Saturday, March 02, 2013
The Traveler (1974 film)
Written, directed, and edited by Abbas Kiarostami, Mosafer (The Traveler) is the story of a boy who is trying to go see an important football game in Tehran as he tries to scheme his way to go see the game. The film is an exploration into a youth’s desire to see a football game in Tehran as he does whatever he can to raise money to get there. Even if he has to steal from his mother and do whatever just to go to the game. The result is a fascinating film from Abbas Kiarostami.
In Iran, football is a big deal as it revolves around this young boy named Qassem (Hassan Darabi) who is yearning to go to this important game. Yet, a round bus trip to Tehran would cost him 20 tomans while he has to get an additional ten for a cab ride as well as to get a ticket to the game. With the help of his friend Akbar (Masud Zandbegleh), Qassem does whatever it takes to get to the game but it comes a very big price. What Abbas Kiarostami reveals is the fallacy of youth in this young boy whose obsession for football as he has parents who want him to study and actually have a future. Yet the boy just simply refuses in the pursuit of going to this game as he tricks fellow classmates into giving him money by pretending he will take a photo of them or sell his football nets to a rival team. The boy does reach his goal yet the big question is that was it worth it? Even as he goes into a city he doesn’t know about and be entranced by what that world has to offer.
Kiarostami’s direction definitely plays to that approach of cinema verite as he shoots everything on location while he also harkens to the more fluid style of the films of the French New Wave. Notably as there’s some similarities between Qassem and the Antoine Doinel character that Francois Truffaut made famous in The 400 Blows. Yet, Kiarostami’s approach is much more straightforward not just in its presentation through the direction and editing but also in emphasizing this boy coming of age into his actions.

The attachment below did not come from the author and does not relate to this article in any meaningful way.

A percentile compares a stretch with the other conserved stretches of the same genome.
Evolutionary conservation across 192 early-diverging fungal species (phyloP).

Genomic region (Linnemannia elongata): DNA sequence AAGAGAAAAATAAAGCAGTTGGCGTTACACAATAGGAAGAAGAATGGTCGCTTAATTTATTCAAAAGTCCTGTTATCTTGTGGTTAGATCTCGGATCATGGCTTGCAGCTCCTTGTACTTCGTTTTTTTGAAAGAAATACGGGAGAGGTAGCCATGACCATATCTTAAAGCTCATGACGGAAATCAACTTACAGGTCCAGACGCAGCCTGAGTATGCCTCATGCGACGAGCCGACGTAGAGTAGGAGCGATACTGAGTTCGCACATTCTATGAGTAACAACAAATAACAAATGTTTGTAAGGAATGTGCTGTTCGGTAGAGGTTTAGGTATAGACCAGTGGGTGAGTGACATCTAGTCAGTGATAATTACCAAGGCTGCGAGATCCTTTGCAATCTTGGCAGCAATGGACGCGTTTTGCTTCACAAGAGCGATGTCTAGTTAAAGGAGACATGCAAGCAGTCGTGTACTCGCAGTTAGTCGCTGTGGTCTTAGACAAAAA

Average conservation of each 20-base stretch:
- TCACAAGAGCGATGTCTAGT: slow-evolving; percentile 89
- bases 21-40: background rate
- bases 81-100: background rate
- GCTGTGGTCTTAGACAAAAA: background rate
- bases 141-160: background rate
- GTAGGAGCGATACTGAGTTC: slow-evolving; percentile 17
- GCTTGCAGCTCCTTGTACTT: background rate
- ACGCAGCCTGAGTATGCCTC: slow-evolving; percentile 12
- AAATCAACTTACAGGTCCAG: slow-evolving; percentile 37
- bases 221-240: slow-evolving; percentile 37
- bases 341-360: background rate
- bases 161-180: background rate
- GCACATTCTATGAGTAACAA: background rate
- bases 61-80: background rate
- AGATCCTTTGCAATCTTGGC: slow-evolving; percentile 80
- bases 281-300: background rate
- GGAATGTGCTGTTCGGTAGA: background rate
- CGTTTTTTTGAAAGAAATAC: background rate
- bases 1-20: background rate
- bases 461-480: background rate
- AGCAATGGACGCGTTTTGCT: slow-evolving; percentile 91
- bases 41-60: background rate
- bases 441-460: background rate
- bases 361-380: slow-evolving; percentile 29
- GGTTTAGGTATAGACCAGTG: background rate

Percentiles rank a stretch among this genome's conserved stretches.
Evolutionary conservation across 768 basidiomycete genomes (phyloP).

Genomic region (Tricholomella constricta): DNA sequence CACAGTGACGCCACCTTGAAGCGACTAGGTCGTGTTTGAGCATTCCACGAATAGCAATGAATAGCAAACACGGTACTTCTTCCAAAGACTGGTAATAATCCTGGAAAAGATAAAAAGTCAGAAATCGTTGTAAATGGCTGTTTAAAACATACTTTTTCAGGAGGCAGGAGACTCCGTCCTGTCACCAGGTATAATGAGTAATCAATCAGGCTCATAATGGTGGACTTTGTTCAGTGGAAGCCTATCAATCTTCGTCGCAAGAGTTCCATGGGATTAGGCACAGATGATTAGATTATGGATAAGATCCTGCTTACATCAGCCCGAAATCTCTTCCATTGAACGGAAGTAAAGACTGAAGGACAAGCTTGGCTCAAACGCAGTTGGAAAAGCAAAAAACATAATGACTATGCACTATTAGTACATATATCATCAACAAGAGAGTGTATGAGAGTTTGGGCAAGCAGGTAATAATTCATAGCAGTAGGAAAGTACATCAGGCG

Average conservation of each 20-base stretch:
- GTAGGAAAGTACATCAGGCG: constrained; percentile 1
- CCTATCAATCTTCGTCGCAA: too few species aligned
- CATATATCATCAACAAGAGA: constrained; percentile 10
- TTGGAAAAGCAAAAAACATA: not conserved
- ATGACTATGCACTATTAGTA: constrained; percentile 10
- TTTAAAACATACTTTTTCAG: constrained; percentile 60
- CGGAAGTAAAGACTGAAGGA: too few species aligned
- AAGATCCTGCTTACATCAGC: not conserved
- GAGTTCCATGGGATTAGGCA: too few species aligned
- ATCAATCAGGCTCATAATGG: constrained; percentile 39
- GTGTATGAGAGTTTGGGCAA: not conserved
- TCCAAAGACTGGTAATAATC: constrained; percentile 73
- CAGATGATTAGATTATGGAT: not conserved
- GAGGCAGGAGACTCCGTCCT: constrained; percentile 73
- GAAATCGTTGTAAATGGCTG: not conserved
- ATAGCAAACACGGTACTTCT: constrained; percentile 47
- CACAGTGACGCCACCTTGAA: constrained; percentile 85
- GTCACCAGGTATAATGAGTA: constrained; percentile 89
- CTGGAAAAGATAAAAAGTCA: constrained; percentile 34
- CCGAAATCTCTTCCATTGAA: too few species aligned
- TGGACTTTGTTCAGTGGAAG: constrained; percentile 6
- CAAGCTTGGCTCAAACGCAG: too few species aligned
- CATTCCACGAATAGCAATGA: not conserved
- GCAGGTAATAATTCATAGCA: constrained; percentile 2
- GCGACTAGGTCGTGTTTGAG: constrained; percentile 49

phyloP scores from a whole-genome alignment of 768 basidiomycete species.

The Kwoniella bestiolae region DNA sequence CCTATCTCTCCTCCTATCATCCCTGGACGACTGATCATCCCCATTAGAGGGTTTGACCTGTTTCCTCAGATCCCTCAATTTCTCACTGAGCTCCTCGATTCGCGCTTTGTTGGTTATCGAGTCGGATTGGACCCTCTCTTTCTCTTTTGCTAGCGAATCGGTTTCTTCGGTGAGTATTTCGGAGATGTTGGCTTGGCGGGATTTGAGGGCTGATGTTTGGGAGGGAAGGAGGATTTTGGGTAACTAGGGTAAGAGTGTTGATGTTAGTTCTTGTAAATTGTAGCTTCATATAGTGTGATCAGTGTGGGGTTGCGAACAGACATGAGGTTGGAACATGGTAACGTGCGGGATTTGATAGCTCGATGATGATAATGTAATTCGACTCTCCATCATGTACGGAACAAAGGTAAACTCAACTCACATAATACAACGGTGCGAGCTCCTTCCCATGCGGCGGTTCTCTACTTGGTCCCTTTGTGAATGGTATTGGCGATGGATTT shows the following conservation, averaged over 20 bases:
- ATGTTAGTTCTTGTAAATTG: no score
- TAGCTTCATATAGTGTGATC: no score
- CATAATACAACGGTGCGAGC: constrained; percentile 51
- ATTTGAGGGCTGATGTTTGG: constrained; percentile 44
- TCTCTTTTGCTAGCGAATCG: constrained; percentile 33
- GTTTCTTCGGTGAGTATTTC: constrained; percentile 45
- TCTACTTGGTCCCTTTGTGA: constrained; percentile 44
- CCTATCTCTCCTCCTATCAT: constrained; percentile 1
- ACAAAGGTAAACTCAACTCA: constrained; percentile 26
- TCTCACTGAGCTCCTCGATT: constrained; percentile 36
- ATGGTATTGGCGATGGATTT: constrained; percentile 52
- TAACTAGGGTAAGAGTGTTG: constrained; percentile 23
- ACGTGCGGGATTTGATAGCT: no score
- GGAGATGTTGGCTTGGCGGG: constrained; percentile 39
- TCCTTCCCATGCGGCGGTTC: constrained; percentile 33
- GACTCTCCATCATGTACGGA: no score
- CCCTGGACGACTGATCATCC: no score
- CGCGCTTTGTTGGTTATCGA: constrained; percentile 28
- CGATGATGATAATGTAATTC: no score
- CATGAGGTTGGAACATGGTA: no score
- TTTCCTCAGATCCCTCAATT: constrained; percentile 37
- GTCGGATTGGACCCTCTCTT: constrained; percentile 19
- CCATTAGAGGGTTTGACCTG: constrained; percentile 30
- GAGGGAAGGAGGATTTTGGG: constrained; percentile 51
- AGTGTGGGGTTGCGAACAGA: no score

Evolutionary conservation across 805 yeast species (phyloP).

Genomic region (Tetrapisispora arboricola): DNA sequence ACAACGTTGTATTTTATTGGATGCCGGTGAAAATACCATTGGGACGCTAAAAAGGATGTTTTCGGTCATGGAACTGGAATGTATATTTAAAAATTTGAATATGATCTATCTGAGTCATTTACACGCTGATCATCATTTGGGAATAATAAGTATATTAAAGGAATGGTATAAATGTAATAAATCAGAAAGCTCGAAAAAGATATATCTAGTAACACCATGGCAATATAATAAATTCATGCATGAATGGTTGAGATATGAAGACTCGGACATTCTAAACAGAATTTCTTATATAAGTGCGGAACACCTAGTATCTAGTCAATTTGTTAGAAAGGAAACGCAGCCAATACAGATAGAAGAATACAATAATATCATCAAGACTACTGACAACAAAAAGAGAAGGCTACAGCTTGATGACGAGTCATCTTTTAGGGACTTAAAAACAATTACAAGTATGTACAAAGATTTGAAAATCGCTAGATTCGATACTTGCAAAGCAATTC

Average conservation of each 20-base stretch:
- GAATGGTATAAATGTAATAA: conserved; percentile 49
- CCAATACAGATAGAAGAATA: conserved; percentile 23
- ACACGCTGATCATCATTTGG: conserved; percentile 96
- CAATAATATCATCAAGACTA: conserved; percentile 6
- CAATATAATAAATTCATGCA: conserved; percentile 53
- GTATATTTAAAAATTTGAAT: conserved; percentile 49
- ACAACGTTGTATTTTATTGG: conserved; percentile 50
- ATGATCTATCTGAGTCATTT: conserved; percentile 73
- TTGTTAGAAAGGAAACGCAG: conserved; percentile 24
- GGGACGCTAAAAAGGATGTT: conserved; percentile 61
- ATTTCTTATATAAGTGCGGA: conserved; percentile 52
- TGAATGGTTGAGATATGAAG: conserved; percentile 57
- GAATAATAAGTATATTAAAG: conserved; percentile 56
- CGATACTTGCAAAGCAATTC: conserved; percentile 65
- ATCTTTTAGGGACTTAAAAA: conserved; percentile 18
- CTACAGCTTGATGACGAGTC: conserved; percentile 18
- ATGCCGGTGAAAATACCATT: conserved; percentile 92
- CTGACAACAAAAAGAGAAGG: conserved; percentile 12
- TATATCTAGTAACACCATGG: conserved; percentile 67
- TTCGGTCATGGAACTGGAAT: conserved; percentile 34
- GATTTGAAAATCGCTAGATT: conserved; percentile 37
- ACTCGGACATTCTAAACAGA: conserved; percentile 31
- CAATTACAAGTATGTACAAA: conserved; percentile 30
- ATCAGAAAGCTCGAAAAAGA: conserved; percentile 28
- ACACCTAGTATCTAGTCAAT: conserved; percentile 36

There are some amazing compositions as it is presented through Firooz Malekzadeh’s beautiful black-and-white photography. Notably in the scenes in Tehran where Qassem wanders around as Kiarostami uses the music of Kambiz Roushanavan to play out the boy’s sense of excitement as well as his melancholy where serene strings are used for those moments. Along with the naturalistic performances of the cast including Hassan Darabi as Qassem, Kiarostami creates a very engaging yet touching film about a boy’s selfish pursuits and the price he paid for this pursuit.
Mosafer is an excellent film from Abbas Kiarostami that explores the world of youth and their understanding into what is right and wrong. The film is definitely one of Kiarostami’s finest gems as well as a film that definitely has a lot to say about what kids will do for selfish reasons. It’s a film that doesn’t just appeal to art house audiences but it’s also very accessible as it is a film that kids should see. In the end, Mosafer is a wonderful film from Abbas Kiarostami.
Abbas Kiarostami Films: (The Experience) - (A Wedding Suit) - The Report - (First Case, Second Case) - (Fellow Citizens) - (First Graders) - (Where is the Friend’s Home?) - (Homework) - Close-Up - (Life, and Nothing More…) - (Through the Olive Trees) - Taste of Cherry - (The Wind Will Carry Us) - (ABC Africa) - (Ten) - (Five) - (10 on Ten) - (Shirin) - Certified Copy - Like Someone in Love
© thevoid99 2013